But what toys does this breed love?
- Fetch Toys. American Cocker Spaniels are a) eager to please, and b) love to play with their humans. The best way to kill two birds with one stone? Fetch toys! A nice game of fetch is the perfect way to bond with your pup—plus, your American Cocker Spaniel will be over the moon when he realizes how happy you are when he retrieves his fetch toy.
- Tug Toys. American Cocker Spaniels are full of playful energy—and a game of tug of war is a great way to work off that energy (and have fun in the process!).
- Thinker Toys. Like most dogs, American Cocker Spaniels are food motivated—and if you want to find a way to engage their brain, a puzzle toy (complete with a hidden treat) is the best way to do it!
If you want to learn more about what toys to get for your pup, check out this article on the best toys for Cocker Spaniels.
Recommended Diet Or Supplements
If you want your American Cocker Spaniel to feel his best, it’s important to feed him a diet of high-quality food. Look for foods full of high-quality, natural ingredients and free of fillers (like grains, corn, and soy). You should also be aware of portion control; too much food can lead to an overweight (or obese) American Cocker Spaniel—and all that extra weight can cause a host of health issues down the line.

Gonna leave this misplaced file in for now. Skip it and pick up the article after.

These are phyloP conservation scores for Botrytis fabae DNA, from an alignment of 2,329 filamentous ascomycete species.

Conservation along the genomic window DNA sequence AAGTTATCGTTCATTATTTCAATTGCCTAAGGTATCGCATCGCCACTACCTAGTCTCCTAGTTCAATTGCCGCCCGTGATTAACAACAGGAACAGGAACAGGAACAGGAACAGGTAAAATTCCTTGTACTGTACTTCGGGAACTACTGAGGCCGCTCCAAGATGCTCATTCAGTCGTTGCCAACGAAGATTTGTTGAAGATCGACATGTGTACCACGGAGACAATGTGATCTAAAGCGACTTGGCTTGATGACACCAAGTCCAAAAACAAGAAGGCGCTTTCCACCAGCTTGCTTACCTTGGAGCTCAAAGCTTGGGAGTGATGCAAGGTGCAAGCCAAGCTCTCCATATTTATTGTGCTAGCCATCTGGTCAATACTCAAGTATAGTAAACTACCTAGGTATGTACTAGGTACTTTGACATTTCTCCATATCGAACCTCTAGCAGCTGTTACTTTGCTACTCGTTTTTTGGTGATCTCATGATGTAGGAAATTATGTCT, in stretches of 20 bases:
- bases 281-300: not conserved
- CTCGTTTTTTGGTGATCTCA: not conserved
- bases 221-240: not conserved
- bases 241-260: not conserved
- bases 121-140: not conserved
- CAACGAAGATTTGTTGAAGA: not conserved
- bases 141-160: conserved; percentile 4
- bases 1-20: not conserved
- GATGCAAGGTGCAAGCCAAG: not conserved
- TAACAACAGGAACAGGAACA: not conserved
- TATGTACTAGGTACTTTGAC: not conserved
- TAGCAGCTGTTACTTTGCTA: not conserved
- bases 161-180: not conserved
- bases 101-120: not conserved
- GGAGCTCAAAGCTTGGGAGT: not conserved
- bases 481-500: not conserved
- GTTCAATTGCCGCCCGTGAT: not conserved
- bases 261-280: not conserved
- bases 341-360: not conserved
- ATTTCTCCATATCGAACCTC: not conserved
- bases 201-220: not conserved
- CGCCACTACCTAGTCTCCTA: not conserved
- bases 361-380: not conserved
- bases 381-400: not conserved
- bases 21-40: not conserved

As your American Cocker Spaniel ages, you might also want to consider adding supplements to their routine. Supplements for joint health can help to keep your American Cocker Spaniel healthy and mobile no matter what their age. And, if your dog struggles with separation anxiety (as some American Cocker Spaniels do), a CBD supplement may also be helpful. As always, talk to your veterinarian before administering supplements to your dog.
BARK's Full Spectrum Hemp Oil is made of organically grown whole plants, grown in Colorado, and is non-psychoactive. It comes in 100mg, 250mg, and 500mg varieties, and can help with pet anxiety and pain relief. ($17.99-22.99.)
This joint supplement is veterinarian-formulated, made with all natural ingredients (glucosamine, MSM, chondroitin, and hyaluronic acid), and comes in the form of 150 soft chews. Basically, it looks and tastes just like delicious treats, and it could really help your Cocker Spaniel with their hip and joint issues. ($32.99.)